Who can forget the Sting Ray? Certainly not the army of enthusiasts who regard it as the most desirable Corvette ever built … a styling showpiece, and an engineering masterpiece – The Great Book of Sports Cars.
The Corvette Sting Ray, introduced in 1963, was an entirely new car with a new chassis frame, a shorter wheelbase and independent rear suspension designed by former works Allard and Porsche driver, Zora Arkus-Duntov. It was an all-American car, but the engineering was by a man who had won his class at Le Mans and had a clear idea what a sports car should be. With minor modifications, later Corvettes used this classic layout until 1984.
The Sting Ray (it became ‘Stingray’ in 1969) was an improvement over earlier Corvettes in every department, but it was the body which caught the attention because it owed nothing to any other car and key styling cues can still be seen on today’s Corvettes.
In the 1960s American manufacturers engaged in a horse power race and by 1966 the 5.3 litre engine delivered 350bhp @ 5,800rpm backed by a mighty 360lb/ft torque @3,000rpm. With that sort of muscle, its two-speed automatic gearbox is more than adequate, and it is fitted with disc brakes on all four wheels. It can hold its own in any company.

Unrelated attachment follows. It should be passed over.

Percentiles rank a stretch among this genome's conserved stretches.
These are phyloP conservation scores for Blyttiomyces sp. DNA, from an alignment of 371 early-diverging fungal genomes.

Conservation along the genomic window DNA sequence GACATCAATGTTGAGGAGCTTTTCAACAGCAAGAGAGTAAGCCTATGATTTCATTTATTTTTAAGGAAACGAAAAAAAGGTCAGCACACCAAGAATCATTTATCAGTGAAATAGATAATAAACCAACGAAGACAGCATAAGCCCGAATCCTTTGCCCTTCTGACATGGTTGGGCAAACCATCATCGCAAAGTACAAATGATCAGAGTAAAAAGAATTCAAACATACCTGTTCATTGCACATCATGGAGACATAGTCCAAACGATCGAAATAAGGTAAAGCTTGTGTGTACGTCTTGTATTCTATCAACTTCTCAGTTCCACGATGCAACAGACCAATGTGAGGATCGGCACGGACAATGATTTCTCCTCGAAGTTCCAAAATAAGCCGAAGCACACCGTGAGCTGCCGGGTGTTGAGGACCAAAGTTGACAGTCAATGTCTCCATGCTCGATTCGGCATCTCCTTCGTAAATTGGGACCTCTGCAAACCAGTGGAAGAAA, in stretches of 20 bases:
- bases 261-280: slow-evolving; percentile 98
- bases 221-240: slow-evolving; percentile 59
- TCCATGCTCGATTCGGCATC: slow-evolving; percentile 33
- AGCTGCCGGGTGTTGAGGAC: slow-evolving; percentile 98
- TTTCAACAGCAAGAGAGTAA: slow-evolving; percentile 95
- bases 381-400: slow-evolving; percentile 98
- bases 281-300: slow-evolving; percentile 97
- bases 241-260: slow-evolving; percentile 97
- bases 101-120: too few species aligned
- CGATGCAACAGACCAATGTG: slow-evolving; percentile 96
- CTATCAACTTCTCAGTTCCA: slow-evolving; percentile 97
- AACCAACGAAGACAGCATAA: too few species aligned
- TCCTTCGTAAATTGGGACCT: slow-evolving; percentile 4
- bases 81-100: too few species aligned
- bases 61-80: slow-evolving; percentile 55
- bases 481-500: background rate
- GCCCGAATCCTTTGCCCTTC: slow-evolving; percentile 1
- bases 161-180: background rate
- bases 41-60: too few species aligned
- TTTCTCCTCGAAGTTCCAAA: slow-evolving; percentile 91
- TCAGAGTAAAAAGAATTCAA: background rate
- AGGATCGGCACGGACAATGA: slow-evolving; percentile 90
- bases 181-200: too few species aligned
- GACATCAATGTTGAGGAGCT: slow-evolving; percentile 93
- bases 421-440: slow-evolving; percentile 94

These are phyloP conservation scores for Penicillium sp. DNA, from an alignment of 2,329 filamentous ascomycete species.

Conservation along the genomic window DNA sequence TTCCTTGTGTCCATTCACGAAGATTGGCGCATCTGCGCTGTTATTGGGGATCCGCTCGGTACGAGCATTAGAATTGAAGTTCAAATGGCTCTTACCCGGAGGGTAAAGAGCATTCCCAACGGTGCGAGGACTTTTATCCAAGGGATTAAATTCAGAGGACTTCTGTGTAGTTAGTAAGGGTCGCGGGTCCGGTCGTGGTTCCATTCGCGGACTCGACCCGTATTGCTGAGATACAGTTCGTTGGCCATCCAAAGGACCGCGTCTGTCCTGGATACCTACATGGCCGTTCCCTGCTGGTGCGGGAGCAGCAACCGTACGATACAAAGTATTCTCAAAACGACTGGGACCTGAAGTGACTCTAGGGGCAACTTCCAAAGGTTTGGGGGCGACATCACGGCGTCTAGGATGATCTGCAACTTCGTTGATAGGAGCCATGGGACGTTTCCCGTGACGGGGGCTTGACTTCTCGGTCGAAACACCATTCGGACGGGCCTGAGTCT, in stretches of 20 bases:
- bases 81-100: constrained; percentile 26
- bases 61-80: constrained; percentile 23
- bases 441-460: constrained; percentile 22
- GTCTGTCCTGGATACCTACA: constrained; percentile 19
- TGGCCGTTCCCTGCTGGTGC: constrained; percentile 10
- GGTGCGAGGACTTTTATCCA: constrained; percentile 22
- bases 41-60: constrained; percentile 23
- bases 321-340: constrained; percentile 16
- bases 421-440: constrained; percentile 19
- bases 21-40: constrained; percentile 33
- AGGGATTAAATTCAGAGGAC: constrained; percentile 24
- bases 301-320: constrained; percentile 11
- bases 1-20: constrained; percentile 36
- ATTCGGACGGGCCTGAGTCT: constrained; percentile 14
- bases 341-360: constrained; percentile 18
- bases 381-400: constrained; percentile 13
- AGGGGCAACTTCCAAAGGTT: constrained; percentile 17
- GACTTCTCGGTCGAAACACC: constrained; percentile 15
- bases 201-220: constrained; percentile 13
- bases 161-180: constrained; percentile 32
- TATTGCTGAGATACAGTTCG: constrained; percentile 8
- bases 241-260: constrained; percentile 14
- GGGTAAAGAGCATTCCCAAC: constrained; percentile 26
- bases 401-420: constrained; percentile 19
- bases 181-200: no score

These 1973 examples signalled Corvette’s transformation from muscle to impressive touring sports car. It was noted that these amazing cars received major improvements to its body as well as to its cosmetics and a Chevrolet advertisement headlined “We gave it radials, a quieter ride, guard beams and nose job.” Indeed, redesigned body mounts and radial tires did improve Corvette’s ride, and interior sound levels were reduced by 40%.
Provided with its original owner’s manual, this fine example is finished in white with nicely preserved and mostly original, black leather interior, and has only 55,600 recorded miles. The Stingray we have for sale today is a prime example of how the Chevrolet Corvette heroically succeeded in moving from American muscle, to a leading touring sports car whilst maintaining all of its character and charm.